Sudanese security forces have shot dead a protester and injured scores of others during a brutal crackdown on anti-coup demonstrators in the capital, Khartoum and other cities across the African country.
In a statement on Monday, the Central Committee of Sudanese Doctors said that a 28-year-old man -- identified as Majzoub Mohammad Ahmad -- was shot and killed with "a bullet in the chest" in the Sharg al-Nile area across the river from Khartoum on Sunday.
In a separate statement, the committee said that some 331 people have been injured in Sunday's protests, including two who had been shot in the head and dozens of others who had been wounded by teargas canisters.
Sudan's health ministry also said late Sunday that at least 123 people were wounded in the capital during fierce clashes with the country's military forces, adding that two others were injured in the eastern city of Kassala, which has been the scene of the public display of anger during the past few days.
On Sunday, tens of thousands of people filled the streets of Khartoum to express their strong dissent against the October military coup and also mark the third anniversary of the nation’s revolt against strongman Omar al-Bashir.
Security forces fired teargas canisters and stun grenades to disperse the large crowds of angry protesters who were chanting slogans against the junta chief Abdel Fattah al-Burhan and military-dominated administration.
Many of the protesters suffered from suffocation after inhaling tear gas during clashes with security forces, as they attempted to hold a sit-in outside the presidential palace.
Security forces also blocked major roads leading to the airport and army headquarters.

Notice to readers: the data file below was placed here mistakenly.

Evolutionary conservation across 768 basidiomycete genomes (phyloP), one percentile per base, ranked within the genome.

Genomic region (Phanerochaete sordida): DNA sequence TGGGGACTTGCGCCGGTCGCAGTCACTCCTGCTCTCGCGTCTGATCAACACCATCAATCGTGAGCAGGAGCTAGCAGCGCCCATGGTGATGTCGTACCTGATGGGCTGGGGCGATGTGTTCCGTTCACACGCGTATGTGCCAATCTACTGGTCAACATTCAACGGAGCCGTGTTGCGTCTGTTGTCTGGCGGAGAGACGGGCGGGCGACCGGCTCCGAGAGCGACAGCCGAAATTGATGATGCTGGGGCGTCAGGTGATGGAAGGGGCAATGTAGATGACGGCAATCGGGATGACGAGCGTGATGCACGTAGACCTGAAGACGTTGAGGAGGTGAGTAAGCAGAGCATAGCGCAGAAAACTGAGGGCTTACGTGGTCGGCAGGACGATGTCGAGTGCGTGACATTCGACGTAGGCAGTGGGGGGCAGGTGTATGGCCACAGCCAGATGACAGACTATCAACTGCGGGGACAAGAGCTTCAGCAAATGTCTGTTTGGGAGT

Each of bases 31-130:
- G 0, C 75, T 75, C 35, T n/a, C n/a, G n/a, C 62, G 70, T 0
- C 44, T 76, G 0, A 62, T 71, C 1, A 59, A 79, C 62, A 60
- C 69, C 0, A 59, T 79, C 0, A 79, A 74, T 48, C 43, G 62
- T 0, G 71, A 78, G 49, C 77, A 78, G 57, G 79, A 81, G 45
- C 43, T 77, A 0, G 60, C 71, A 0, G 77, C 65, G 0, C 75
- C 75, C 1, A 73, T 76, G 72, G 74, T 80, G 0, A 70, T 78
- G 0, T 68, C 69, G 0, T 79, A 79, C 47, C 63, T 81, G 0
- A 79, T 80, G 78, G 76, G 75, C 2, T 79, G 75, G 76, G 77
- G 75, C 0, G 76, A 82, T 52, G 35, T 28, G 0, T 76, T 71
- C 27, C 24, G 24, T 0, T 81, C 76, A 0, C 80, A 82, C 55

Protest rallies were also planned in other cities across the country, including Port Sudan on the Red Sea coast and El-Deain in the western region of Darfur.
In a statement on Monday, Sudan's army said that it backs "the democratic choice for the people" and supports "free and fair elections.
Burhan's media adviser also said, "The blatantly contentious and hostile tone (of protests) could impede a smooth democratic transition," adding that the military and security forces support the people's ambitions for democracy and would maintain the country's security.
More than two years ago, massive anti-government demonstrations hit Sudan, mostly over economy. The protesters, youths for a large part, demanded the resignation of then president Omar al-Bashir.
Bashir was ultimately deposed through a military coup in April 2019, after ruling over the country for three decades. In August the same year, a transitional civilian-military administration was founded to run the country.
However, a military coup, led by Sudan's military chief and de facto leader, Burhan, was staged on October 25 that dissolved the fragile government. Prime Minister Abdalla Hamdok was detained and put under house arrest in a move that infuriated the Sudanese and sparked international outcry, including from the UN Security Council. Other civilian leaders were also held in military detention.
The ensuing crackdown against anti-coup protesters has left at least 45 people dead since October 25.
Hamdok was later released and in November 21 signed a power-sharing deal with the Burhan-led junta, according to which Hamdok would continue his career as Sudan’s prime minister, all political prisoners detained during the coup will be released, and a 2019 constitutional declaration would be the basis for a political transition.
According to the deal, July 2023 has been set as the date for Sudan's first free elections since 1986.
The Sudanese Professionals Association (SPA), however, has completely rejected the deal, lambasting it as being “treacherous”. Pro-democracy SPA is an umbrella of 17 different unions that were instrumental in the months-long demonstrations that led to the ousting of Bashir.
Protest rallies against the coup have continued even after the reinstatement of Hamdok, with demonstrators demanding no military involvement at all in government.
Hamdok has so far defended the deal, saying he partnered with the military in an attempt to “stop the bloodshed” that resulted from crackdown on anti-coup street protests.